Total Points: 7
QB: Austin Appleby (14)
RB: Keyante Green (14)
WR: Danny Anthrop (10)
Finding the right quarterback in coach Darrell Hazell’s biggest priority this offseason. Is Appleby the starter? Or should redshirt freshman David Blough or Danny Etling take the first snap? The concerns on offense extend to the running back spot, but there’s promise with Green and Markell Jones in 2015. Anthrop averaged 16.2 yards per catch last season and could be among the Big Ten’s top receivers. However, he’s also recovering from a torn ACL.
Without further ado, here are the players that achieved top honors for the 2014-15 season:
All-NBA, first team
Steph Curry, Golden State Warriors
James Harden, Houston Rockets
LeBron James, Cleveland Cavaliers
Anthony Davis, New Orleans Pelicans
Marc Gasol, Memphis Grizzlies
All-NBA, second team
Chris Paul, Los Angeles Clippers
Russell Westbrook, Oklahoma City Thunder
LaMarcus Aldridge, Portland Trail Blazers
Pau Gasol, Chicago Bulls
DeMarcus Cousins, Sacramento Kings
All-NBA, third team
Kyrie Irving, Cleveland Cavaliers
Klay Thompson, Golden State Warriors
Blake Griffin, Los Angeles Clippers
Tim Duncan, San Antonio Spurs
DeAndre Jordan, Los Angeles Clippers
The most notable snubs here are Kawhi Leonard and John Wall.
This list of 15 also has one major mystery. Pau Gasol had a terrific season in terms of comebacks, but to say he was one of the five best bigs in the game? That’s a bit generous.
The biggest surprise here is Cousins’ inclusion—not that he doesn’t belong. An elite, singular talent, he’s been overdue for this kind of recognition for a while. It just comes as unexpected that the media, long his enemy, gave it to him with the votes needed.
Here’s the defensive version of things:
All-Defense, first team
Chris Paul, Los Angeles Clippers
Tony Allen, Memphis Grizzlies
Kawhi Leonard, San Antonio Spurs
Draymond Green, Golden State Warriors
DeAndre Jordan, Los Angeles Clippers
All-Defense, second team
John Wall, Washington Wizards
Jimmy Butler, Chicago Buls
Anthony Davis, New Orleans Pelicans
Tim Duncan, San Antonio Spurs
Andrew Bogut, Golden State Warriors
Tony Allen’s “First team, All-Defense” chant proved, of course, to be prophetic here. It’s hard to pick too many bones with this collection, though; 10 is a small number for how many great defenders there are in this league, and there will always be a bushel of them left out of the party.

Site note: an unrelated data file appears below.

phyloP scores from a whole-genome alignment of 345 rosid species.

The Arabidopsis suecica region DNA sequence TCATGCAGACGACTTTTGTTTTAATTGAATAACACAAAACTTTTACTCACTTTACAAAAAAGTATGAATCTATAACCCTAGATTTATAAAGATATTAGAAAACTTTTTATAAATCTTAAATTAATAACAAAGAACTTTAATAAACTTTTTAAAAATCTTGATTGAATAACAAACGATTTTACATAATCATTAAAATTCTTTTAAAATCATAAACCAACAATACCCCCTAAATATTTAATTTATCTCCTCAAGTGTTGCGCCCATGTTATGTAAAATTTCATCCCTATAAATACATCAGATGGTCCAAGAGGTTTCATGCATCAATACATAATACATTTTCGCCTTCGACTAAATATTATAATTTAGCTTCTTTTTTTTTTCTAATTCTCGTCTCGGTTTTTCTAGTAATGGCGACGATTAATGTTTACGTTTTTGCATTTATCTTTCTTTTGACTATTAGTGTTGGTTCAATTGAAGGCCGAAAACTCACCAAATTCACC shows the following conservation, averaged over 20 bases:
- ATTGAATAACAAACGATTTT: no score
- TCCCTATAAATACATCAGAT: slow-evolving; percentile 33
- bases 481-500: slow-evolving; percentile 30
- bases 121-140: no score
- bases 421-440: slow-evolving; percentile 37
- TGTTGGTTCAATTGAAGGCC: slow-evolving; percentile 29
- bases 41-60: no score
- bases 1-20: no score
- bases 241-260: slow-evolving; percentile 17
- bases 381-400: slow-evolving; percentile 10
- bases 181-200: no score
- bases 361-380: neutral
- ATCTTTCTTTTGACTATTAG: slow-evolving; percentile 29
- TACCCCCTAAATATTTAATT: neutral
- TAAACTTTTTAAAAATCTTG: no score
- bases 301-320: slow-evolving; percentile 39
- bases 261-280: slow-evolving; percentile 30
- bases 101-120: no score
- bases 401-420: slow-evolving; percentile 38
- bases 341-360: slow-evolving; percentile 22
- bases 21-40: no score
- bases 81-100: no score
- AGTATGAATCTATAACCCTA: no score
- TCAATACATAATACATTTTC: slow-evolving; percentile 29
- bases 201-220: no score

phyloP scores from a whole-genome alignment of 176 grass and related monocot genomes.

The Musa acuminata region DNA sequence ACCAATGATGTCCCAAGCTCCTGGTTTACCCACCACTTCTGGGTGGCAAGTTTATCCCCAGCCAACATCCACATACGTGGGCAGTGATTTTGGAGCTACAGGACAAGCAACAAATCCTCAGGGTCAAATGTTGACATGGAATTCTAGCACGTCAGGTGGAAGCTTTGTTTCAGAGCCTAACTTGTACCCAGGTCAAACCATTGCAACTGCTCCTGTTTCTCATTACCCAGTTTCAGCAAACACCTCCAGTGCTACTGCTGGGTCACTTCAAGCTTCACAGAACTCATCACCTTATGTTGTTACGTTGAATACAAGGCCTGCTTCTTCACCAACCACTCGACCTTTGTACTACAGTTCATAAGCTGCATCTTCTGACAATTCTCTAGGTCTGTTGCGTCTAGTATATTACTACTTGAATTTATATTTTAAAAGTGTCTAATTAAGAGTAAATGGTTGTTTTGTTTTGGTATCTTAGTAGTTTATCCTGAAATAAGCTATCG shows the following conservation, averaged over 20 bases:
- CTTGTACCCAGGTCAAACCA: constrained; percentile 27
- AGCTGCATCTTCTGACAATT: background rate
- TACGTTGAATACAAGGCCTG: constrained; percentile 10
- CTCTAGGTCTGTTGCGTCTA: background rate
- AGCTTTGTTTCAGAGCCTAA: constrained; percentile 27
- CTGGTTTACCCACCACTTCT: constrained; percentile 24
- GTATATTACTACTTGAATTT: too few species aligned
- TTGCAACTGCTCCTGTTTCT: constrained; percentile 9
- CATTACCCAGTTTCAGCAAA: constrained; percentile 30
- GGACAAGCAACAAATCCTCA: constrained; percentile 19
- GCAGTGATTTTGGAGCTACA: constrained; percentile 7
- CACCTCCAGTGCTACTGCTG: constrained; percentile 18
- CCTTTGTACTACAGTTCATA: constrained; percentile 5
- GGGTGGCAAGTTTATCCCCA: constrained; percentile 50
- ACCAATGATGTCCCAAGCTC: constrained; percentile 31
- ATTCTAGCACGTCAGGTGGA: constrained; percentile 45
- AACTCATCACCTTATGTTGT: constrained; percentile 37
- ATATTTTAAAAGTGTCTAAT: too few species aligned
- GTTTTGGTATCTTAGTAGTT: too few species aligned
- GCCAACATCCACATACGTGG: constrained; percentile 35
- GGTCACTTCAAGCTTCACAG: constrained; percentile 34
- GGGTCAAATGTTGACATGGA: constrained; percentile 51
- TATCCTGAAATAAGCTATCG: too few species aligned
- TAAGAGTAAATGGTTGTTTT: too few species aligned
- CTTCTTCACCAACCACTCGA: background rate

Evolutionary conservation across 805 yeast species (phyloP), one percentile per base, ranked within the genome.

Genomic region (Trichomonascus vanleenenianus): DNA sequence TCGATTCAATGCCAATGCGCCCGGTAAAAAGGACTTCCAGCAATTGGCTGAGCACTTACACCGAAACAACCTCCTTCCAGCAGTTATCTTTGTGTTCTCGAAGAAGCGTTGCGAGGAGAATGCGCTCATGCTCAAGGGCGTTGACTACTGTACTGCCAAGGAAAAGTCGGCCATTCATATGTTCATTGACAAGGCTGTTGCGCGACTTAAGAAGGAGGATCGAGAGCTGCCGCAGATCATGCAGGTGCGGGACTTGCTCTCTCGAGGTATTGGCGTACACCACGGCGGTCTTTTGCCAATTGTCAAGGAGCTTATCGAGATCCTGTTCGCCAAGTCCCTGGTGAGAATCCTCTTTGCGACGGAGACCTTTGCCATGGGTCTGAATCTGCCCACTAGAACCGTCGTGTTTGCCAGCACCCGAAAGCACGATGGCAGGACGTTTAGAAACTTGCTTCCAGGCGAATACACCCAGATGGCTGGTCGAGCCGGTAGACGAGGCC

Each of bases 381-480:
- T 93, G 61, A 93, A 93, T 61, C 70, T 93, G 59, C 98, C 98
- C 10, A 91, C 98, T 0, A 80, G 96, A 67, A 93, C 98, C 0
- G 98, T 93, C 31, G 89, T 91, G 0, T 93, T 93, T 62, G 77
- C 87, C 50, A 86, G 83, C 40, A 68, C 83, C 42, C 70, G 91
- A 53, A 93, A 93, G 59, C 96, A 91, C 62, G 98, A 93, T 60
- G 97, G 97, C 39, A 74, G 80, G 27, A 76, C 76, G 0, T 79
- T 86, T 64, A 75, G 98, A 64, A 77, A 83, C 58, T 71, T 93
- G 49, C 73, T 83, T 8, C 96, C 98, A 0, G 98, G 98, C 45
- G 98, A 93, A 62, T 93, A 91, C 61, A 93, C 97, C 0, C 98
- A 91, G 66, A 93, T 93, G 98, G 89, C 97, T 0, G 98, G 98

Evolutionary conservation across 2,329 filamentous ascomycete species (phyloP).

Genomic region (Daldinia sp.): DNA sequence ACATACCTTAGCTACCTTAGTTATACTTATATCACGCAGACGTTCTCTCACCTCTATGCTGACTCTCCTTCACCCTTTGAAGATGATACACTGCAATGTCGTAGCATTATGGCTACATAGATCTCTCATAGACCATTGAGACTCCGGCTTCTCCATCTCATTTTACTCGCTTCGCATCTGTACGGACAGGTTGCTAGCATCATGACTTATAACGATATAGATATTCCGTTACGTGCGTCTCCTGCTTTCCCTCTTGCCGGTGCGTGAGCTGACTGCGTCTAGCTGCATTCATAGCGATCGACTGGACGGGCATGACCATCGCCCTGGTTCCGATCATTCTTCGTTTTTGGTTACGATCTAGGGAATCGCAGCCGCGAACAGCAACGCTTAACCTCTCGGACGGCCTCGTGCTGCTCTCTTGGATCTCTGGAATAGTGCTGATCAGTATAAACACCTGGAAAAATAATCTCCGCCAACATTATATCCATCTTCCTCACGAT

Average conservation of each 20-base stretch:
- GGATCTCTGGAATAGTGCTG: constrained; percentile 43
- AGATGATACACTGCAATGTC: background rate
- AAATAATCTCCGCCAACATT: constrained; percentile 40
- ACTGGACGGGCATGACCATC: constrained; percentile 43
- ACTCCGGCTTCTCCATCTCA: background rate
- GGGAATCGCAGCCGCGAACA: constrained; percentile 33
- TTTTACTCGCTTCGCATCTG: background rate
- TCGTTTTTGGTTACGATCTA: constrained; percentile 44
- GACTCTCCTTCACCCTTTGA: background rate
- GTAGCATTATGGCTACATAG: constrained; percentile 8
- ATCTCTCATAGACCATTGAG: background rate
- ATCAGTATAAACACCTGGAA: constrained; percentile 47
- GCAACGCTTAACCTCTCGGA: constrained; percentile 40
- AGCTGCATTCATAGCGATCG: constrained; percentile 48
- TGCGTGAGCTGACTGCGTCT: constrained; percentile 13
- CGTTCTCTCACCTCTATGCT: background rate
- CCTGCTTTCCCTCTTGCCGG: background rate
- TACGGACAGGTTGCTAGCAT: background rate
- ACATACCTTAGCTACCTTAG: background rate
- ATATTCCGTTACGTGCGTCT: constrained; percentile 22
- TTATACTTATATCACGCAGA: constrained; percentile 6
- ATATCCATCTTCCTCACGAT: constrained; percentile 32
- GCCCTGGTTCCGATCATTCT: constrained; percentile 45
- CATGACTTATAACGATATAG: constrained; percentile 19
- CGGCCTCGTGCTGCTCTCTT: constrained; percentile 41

— John Wilmes
Julian Edelman isn't taking it easy after winning the Super Bowl.
The Patriots receiver uploaded a training video, with a soundtrack by Childish Gambino, and shows fans he's only going to get better from here. Weight-lifting, cardio, and catching passes in the sand are all a part of the routine it takes to be great.
Edelman clearly doesn't have time to hear about Deflategate. He's too busy preparing for next year.
Don’t buy it.
Don’t buy what Bill Hancock is selling. Don’t buy what the conference commissioners are selling.
Certainly, don’t buy what Nick Saban is selling.
The Alabama Crimson Tide head coach has built up more than enough equity during his amazing career to have intelligent and respected opinions about his game.
But his latest comments about the College Football Playoff ruining the bowl system — what he claims he “fears the most” — couldn’t be further from reality.
What he “fears the most?” Really?
Not Gus Malzahn, not Ezekiel Elliott, not spread offenses, not his glaring weakness at quarterback.
But the BBVA Compass Bowl?
According to Saban, attention being removed from the Taxslayer Bowl is what keeps him up at night.
First, that’s more than difficult to believe. Second, it’s blatantly false.
Arkansas athletic director and chairman of the College Football Playoff Jeff Long couldn’t agree more.
"Well, I think sometimes coaches, particularly those at the highest level, I'm not sure how aware they are of what's really going on out there in the real world,” Long told Arkansas radio show Sports Talk with Bo.
The “real world” Long is referring to is television ratings and bowl expansion.
More people are watching bowl games than ever before. Remove the record-smashing playoff bowls from the equation — which lured roughly 90 million combined viewers for three games — and the average viewership for the remaining 36 bowls sits at over four million viewers per game (4,001,016 to be exact).
The lowest viewership in the 2013-14 bowl season — the last of the BCS Era — was the Heart of Dallas Bowl, which drew a paltry 332,000 viewers for the UNLV-North Texas showdown.
The lowest rated bowl game during the first Playoff season was the Camellia Bowl between South Alabama and Bowling Green, which drew more than three times the number of viewers at 1,110,000 sets of eyeballs.
Needless to say, fans are flocking to their televisions to watch the bowls like never before.
And how could the health of the bowl system be in question when the number of games continues to rise?
There were a record 39 bowls last year and not only is the system not suffering, but there is a chance that three more games will be added this fall.
That means 82 teams will play in a postseason game this season. It sounds like the bowl system is healthier than it’s ever been. Hell, bowl games are even being played outside of the country now.